A new batch of emails released on Tuesday appear to show that Hillary Clinton and her aides at the State Department sought to intervene on two occasions on behalf of donors to her philanthropic efforts and her 2008 campaign.
The emails, revealed by the conservative watchdog group Judicial Watch, suggest that aides sought to connect a prominent Clinton Foundation donor with a U.S. ambassador, and in another instance assisted an associate of a 2008 campaign donor in finding a position at the State Department.
The Clinton Foundation has been a tempting target for watchdogs and conservatives. The dizzying web of connections between foreign nationals, political stakeholders, prominent businesspeople and philanthropies and power make much of the Foundation's business appear suspect by association. But the line between fair business and impropriety is often hard to find.
There is no clear evidence that the donors were ultimately rewarded with special access, but it is clear that Clinton and her aides said they would act on their behalf.
The Clinton campaign denied the emails showed any wrongdoing. "The right-wing organization behind this lawsuit has been attacking the Clintons since the 1990s and no matter how this group tries to mischaracterize these documents, the fact remains that Hillary Clinton never took action as Secretary of State because of donations to the Clinton Foundation," said Josh Schwerin, a Clinton campaign spokesman.
About 44 of the emails were not part of the 55,000 pages of work-related emails Clinton has said she turned over to the State Department, according to Judicial Watch.
In one newly released email exchange from 2009, Clinton Foundation official Doug Band asked the State Department to assist Gilbert Chagoury, a top donor to the Foundation. "We need Gilbert chagoury to speak to the substance person re lebanon," Band said in an email. Huma Abedin, a top Clinton aide, offered to connect Chagoury with Jeff Feltman, the U.S. Ambassador to Lebanon at the time. "Ill talk to jeff," she replied. "This is very important," replied Band. Chagoury has donated between $1 million and $5 million to the Clinton Foundation, according to the philanthropy's records, and is a friend of Bill Clinton.
Feltman told the Washington Post that he was never contacted by Chagoury and “no one ever told me he was seeking me out."
A Clinton campaign aide denied that Chougary was seeking influence at the State Department. " Mr. Chougary, who is of Lebanese descent, was simply seeking to share his insights on the upcoming Lebanese election with the right person at the Department of State for whom this information might be helpful," said a campaign aide. "In seeking to provide information, he was not seeking action by the Department."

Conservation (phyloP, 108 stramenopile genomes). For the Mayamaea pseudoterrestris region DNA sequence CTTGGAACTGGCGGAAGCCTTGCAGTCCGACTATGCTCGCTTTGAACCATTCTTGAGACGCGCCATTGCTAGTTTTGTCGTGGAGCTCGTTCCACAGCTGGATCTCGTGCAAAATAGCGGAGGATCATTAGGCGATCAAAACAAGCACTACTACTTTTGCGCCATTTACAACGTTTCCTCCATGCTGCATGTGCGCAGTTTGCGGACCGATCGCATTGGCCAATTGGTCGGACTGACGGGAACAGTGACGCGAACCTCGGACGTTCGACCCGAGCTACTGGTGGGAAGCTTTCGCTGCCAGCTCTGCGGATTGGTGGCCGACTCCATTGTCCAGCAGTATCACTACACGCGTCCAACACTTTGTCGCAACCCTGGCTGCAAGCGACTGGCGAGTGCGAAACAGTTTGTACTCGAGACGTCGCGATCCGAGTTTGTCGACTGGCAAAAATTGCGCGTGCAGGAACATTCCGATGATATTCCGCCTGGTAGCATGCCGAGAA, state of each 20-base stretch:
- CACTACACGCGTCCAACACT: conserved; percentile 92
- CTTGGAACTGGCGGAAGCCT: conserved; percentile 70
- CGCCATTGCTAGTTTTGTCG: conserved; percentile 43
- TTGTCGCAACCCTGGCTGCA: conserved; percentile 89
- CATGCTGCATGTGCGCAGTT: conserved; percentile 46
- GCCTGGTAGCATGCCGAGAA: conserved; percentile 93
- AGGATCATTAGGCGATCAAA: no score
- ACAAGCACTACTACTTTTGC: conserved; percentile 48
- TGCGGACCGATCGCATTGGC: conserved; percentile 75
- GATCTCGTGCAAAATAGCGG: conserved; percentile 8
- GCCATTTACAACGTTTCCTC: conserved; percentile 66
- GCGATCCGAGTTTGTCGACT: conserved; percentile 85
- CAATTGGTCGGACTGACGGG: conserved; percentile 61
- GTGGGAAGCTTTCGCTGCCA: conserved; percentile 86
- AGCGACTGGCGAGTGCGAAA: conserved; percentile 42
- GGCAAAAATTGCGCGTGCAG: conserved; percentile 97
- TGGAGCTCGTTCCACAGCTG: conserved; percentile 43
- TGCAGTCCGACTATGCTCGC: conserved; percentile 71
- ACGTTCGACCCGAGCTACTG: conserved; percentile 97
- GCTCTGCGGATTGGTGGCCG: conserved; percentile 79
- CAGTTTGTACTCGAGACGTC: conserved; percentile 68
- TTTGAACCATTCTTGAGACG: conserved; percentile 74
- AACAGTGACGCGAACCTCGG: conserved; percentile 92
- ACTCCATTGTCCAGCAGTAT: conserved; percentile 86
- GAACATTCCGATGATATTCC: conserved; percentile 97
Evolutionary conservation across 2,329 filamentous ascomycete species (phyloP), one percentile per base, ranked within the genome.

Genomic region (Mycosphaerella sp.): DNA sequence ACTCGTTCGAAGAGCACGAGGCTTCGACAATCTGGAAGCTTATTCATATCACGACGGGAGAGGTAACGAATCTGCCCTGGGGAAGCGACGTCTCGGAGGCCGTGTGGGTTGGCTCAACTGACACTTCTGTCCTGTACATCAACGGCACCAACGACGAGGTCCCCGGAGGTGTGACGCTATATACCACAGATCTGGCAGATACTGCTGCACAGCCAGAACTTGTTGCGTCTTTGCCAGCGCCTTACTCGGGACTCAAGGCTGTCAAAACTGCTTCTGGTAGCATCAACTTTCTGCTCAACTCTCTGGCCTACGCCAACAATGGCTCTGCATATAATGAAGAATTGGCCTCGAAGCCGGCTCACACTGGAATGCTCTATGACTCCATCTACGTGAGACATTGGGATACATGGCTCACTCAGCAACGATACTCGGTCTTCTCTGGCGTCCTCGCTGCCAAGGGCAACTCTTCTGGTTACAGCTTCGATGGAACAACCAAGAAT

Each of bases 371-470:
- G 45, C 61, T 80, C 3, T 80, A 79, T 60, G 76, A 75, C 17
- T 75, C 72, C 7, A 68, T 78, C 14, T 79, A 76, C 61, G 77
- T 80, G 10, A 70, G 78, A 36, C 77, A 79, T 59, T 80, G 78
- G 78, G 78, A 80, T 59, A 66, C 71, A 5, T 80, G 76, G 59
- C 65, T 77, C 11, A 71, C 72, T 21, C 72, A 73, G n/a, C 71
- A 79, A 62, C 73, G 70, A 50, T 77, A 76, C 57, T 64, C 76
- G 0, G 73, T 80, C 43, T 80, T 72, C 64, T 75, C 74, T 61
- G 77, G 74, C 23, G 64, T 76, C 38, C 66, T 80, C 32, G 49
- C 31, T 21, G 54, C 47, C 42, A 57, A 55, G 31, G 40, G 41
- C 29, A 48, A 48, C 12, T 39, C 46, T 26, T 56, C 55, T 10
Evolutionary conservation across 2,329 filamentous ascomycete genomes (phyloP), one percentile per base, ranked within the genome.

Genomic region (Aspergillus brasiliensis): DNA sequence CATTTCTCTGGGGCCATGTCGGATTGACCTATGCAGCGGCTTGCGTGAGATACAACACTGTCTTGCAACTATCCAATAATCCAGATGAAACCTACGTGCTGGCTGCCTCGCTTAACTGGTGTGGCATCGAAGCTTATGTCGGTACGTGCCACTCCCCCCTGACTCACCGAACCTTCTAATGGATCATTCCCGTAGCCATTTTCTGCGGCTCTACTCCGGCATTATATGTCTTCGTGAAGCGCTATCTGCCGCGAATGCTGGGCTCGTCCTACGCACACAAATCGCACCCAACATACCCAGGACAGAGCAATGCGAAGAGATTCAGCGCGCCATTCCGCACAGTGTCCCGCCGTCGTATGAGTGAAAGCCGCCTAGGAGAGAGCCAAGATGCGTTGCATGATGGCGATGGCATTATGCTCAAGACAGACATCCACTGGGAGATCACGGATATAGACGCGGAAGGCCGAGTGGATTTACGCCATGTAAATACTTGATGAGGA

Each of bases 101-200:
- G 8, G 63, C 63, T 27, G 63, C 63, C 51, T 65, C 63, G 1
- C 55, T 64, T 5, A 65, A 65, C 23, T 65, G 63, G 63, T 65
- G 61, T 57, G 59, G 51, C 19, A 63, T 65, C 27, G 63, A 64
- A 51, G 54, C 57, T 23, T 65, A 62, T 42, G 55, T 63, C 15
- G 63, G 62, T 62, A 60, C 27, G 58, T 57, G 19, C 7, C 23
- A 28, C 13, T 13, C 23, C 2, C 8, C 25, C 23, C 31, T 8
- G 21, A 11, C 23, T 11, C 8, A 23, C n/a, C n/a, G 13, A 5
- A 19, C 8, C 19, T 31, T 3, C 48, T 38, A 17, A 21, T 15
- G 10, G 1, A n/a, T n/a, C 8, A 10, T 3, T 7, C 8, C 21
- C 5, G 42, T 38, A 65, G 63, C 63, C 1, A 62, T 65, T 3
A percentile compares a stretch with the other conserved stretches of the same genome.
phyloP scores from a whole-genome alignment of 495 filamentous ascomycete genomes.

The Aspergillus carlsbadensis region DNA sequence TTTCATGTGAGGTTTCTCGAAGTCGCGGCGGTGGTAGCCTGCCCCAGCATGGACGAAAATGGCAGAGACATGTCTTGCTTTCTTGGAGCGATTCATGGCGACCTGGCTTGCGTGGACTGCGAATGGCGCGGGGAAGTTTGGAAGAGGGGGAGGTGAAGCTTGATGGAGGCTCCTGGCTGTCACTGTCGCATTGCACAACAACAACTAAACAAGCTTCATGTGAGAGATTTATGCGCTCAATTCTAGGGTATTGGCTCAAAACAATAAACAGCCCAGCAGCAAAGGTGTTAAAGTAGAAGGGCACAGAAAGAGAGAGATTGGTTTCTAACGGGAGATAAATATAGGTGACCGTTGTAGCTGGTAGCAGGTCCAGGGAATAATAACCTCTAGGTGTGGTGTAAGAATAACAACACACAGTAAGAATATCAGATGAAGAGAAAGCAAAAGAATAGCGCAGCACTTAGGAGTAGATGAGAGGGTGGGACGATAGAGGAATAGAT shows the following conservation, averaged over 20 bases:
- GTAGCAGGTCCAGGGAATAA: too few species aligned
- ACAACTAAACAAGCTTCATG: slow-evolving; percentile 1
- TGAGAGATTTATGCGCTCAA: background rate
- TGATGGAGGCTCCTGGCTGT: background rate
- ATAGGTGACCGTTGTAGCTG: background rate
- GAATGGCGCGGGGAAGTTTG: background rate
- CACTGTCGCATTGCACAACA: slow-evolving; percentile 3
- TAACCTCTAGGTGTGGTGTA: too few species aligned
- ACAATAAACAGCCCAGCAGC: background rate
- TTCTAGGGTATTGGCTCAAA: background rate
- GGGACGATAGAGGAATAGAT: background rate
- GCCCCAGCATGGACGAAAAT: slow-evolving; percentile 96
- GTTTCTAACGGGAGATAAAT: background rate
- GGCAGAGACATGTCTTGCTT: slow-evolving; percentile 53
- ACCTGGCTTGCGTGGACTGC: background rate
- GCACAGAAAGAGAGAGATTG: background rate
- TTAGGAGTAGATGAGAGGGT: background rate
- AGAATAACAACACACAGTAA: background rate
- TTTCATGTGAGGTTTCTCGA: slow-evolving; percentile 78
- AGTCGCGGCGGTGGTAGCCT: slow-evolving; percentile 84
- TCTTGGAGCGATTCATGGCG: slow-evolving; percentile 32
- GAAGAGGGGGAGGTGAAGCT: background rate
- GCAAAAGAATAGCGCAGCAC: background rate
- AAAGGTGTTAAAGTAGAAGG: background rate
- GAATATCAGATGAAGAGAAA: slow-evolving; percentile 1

Much of the correspondence has been redacted by the State Department. In early 2009, a donor to Clinton's 2008 campaign, Lana Moresky, asked Clinton directly for help finding an associate a job at the State Department. "Dear Hillary," she wrote. "Just wanted to let you know that [redacted] has a resume in... I was hoping you might intervene to make sure [redacted] was taken seriously and considered for a proper responsible position." Clinton forwarded the note and asked an aide to "followup." In the 2016 cycle, Moresky has helped Clinton raise more than $100,000 for her presidential campaign, according to a list maintained by the Clinton campaign.
In another exchange from 2009, Band appears to ask Clinton's aides to connect a person connected to the Foundation with a position at the State Department. "Personnel has been sending him options," Abedin replied. The Clinton campaign aide said that the person was a "young advance staffer" who was not a donor or a Foundation employee, however.
Since Hillary Clinton left the State Department, her family's philanthropy has been the target of thousands of newspaper articles, a highly publicized book containing years of research and a documentary. The hundred of pages of emails build on what the family's critics see as a long trail of accusations and unseemly connections between the Clinton charity and the Clinton State Department.
At another time in this election cycle, Tuesday's revelations found in the emails might have been more damaging to Clinton. But the news was buried in a cavalcade of bad news for Donald Trump: a prominent Republican Senator said she would not vote for Donald Trump, and 50 veteran GOP officials said Trump would put the nation's security "at risk." At almost the same time the emails were released, Trump made a comment about gun owners that dominated cable news.
Trump, however was quick to try to shift the attention to the new email release. " BREAKING," he wrote in a Facebook post with a link to a news article about the emails. "Crooked Hillary Clinton put the State Department up for sale, with top aides pulling strings and doing favors for fat-cat donors to the Clinton Foundation."